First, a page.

SILC (Secure Internet Live Conferencing) is a protocol which provides secure conferencing services in the Internet. It can be used to send any kind of messages, in addition to normal text messages. This includes multimedia messages like images, video, and audio stream. All messages in the SILC network are encrypted and authenticated, and messages can also be digitally signed. SILC protocol supports AES, SHA-1, PKCS#1, PKCS#3, X.509, OpenPGP, and is being developed in the IETF. The software is delivered as SILC Client for end users, SILC Server for system administrators, and SILC Toolkit for application developers.
SmartSign is a set of modules which allow integration of smartcard technology into an OpenCA based Public Key Infrastructure in order to provide smartcard-based digital signature and local authentication security services. It allows direct signing of e-mail and e-news from within Netscape using smartcards and supports signing of generic files from command line. The package includes a PAM module too, which allows system administrators to integrate smartcard-based authentication for local users. A modified version of the OpenSSH client allows secure authentication to a remote server. A couple of command line tools allow signing and verifying generic files from the shell. Finally, a command line interactive shell supports all operations on the card, and can be used to write scripts that automate particular tasks on the card. Currently only Schlumberger Cyberflex Access 16K is supported.
SSH (Secure Shell) is a program to log into another computer over a network, to execute commands in a remote machine, and to move files from one machine to another. It provides strong authentication and secure communications over insecure channels. It is intended as a replacement for rlogin, rsh, rcp, and rdist.
ssldump is an SSLv3/TLS network protocol analyzer. It identifies TCP connections on the chosen network interface and attempts to interpret them as SSLv3/TLS traffic. When it identifies SSLv3/TLS traffic, it decodes the records and displays them in a textual form to the console. If provided with the appropriate keying material, it will also decrypt the connections and display the application data traffic.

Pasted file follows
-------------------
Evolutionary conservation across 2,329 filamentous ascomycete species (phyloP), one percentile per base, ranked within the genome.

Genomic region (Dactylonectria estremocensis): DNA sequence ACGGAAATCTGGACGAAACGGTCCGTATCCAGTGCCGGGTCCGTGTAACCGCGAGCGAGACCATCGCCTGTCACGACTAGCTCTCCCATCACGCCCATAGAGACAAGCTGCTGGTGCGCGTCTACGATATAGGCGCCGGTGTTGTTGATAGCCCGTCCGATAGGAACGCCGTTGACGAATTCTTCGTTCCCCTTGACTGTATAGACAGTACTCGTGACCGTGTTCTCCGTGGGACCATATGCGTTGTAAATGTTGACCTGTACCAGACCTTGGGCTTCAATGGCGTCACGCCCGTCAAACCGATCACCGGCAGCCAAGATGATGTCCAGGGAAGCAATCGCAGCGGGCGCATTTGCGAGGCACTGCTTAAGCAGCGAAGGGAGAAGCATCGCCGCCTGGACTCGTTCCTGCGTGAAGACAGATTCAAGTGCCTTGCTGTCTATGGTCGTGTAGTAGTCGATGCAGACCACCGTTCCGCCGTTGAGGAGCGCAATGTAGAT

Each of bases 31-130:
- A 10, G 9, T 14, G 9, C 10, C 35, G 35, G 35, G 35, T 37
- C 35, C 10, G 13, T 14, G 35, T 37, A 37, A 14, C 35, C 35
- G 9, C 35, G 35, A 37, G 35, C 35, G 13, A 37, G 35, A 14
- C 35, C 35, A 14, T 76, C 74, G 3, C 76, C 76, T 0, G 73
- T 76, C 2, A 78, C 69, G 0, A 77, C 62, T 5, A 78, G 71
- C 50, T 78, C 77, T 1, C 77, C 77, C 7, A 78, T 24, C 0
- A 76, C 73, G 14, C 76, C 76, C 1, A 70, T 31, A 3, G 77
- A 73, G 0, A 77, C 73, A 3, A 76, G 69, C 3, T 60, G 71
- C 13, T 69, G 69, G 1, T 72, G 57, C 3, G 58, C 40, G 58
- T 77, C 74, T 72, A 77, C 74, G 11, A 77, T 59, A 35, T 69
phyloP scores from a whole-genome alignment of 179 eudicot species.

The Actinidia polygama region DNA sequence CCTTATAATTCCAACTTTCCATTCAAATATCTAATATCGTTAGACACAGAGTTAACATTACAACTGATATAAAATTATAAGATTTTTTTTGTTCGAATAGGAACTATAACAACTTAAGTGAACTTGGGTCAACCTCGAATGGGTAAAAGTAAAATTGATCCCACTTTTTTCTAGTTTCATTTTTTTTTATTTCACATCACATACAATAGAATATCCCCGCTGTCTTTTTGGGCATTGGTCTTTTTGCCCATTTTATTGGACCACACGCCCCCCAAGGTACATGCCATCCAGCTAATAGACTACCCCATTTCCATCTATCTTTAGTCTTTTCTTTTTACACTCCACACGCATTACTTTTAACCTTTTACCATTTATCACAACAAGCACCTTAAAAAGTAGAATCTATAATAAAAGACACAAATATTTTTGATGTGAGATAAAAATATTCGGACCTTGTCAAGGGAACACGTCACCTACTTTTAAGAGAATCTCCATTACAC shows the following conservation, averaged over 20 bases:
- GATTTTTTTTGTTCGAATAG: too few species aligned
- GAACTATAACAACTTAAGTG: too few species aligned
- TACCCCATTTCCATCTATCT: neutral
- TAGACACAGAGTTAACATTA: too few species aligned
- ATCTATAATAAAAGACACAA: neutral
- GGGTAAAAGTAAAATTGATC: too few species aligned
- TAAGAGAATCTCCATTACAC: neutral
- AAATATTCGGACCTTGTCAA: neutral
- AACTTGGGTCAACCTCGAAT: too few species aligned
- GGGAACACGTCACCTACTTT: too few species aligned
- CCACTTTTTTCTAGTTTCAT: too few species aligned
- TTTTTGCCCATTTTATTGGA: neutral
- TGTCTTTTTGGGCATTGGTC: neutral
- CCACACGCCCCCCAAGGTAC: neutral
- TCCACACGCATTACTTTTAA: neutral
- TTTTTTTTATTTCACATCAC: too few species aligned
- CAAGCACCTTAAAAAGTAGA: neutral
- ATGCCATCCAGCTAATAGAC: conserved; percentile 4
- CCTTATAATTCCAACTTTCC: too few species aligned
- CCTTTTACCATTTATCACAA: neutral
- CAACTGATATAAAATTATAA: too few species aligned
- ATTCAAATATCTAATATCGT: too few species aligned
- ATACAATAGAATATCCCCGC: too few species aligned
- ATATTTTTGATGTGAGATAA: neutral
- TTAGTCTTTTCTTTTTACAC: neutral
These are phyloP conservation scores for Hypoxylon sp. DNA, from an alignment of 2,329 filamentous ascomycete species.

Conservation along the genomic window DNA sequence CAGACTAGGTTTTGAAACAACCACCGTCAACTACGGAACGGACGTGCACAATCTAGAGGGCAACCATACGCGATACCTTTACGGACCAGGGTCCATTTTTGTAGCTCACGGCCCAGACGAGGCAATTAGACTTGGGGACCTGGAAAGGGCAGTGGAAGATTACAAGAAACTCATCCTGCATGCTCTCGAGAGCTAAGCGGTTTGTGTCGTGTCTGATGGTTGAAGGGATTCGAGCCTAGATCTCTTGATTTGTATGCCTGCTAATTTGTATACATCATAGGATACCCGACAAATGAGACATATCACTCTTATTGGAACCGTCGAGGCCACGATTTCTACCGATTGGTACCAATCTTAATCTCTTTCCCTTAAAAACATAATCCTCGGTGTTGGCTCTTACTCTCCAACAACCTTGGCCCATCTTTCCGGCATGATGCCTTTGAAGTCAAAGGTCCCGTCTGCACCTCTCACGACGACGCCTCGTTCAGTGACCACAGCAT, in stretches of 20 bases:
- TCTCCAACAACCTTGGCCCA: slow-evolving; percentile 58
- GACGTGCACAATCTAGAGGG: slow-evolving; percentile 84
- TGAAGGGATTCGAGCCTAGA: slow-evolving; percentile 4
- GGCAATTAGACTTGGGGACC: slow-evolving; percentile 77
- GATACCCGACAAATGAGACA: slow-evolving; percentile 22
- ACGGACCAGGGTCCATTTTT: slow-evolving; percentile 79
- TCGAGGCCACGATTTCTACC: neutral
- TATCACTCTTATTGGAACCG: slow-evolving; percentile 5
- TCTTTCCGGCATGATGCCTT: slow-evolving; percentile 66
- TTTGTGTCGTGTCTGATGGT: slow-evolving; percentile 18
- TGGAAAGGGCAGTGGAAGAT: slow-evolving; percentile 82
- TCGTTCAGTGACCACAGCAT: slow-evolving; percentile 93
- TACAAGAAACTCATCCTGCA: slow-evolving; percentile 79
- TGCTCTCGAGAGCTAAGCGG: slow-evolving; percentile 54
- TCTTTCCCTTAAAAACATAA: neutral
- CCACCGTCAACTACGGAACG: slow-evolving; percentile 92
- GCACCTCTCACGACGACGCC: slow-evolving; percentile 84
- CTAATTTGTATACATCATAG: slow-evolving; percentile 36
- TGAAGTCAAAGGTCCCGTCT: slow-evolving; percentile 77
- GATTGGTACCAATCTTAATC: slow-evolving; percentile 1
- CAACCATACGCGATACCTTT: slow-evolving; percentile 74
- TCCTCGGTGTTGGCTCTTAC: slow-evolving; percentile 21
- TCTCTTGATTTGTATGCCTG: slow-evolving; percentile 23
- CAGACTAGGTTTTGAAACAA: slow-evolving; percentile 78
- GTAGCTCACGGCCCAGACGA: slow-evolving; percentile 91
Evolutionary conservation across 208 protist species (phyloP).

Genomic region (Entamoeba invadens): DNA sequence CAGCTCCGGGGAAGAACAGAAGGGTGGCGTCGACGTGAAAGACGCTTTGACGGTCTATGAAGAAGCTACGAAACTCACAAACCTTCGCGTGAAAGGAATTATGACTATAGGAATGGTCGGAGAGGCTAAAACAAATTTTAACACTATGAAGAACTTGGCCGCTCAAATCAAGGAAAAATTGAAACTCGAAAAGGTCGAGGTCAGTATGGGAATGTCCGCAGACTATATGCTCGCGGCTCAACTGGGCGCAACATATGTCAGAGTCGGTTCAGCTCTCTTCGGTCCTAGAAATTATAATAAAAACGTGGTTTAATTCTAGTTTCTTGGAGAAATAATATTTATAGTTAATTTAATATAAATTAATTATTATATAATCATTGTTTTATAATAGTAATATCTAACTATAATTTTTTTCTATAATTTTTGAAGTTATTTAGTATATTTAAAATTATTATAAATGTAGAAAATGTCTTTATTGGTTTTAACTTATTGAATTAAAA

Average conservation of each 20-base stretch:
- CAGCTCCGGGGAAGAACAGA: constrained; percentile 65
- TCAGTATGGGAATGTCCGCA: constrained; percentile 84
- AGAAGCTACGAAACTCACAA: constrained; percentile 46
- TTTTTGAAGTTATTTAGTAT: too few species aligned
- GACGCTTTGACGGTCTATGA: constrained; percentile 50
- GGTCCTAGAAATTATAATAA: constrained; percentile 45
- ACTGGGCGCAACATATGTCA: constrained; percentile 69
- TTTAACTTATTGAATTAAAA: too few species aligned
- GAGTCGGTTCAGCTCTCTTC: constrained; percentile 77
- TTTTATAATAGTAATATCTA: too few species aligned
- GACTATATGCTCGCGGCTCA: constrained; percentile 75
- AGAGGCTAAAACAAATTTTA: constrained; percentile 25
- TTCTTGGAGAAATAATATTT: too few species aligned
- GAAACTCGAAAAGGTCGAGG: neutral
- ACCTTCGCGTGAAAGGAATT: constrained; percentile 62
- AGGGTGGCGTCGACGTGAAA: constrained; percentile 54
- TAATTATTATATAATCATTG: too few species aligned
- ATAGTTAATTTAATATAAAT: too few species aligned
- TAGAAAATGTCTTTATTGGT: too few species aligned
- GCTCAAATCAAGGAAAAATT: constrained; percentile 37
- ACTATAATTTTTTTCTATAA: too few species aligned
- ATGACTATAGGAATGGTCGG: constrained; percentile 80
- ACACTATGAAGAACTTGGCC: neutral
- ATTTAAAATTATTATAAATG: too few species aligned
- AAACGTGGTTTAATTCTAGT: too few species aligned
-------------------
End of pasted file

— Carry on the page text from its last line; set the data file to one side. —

StegFS is a steganographic file system for Linux. It offers security beyond that afforded by a regular cryptographic file system, since it not only encrypts data, but also provides a plausible deniability mechanism by securely hiding the data. It is designed to give the user a very high level of protection against being compelled to disclose its contents. StegFS extends the standard Linux file system (ext2fs), allowing normal and several levels of hidden files to coexist. This allows some data to remain hidden even if some of the keys are compromised.
Steghide is a steganography program that is able to hide data in various kinds of image and audio files. The color-frequencies (for image files) or sample-frequencies (for audio files) are not changed, thus making the embedding resistant against first-order statistical tests. Features of steghide include compression and encryption of embedded data, embedding of a checksum to verify the integrity of the extracted data, and support for JPEG, BMP, WAV, and AU files.
Strip is a password and account management program for the Palm Computing Platform. Designed to fit the needs of both IT professionals and the average user, it combines ease of use with flexibility and security. 128 bit encryption ensures that even if your Palm Pilot is lost or stolen your important account and password information will remain confidential. Strip has a quick and easy to use interface, with many useful features including the ability to beam shared accounts to other Strip users.
The stunnel program is designed to work as an SSL encryption wrapper between remote client and local (inetd-startable) or remote server. It can be used to add SSL functionality to commonly used inetd daemons like POP2, POP3, and IMAP servers without any changes in the programs' code. It will negotiate an SSL connection using the OpenSSL or SSLeay libraries. It calls the underlying crypto libraries, so stunnel supports whatever cryptographic algorithms you compiled into your crypto package.
TEA Total is a collection of extremely small encryption tools. At the heart of TEA Total is the TEA (Tiny Encryption Algorithm): a fast and secure 128-bit private key algorithm which was developed and placed in the public domain by David Wheeler and Roger Needham of the Cambridge Computer Laboratory.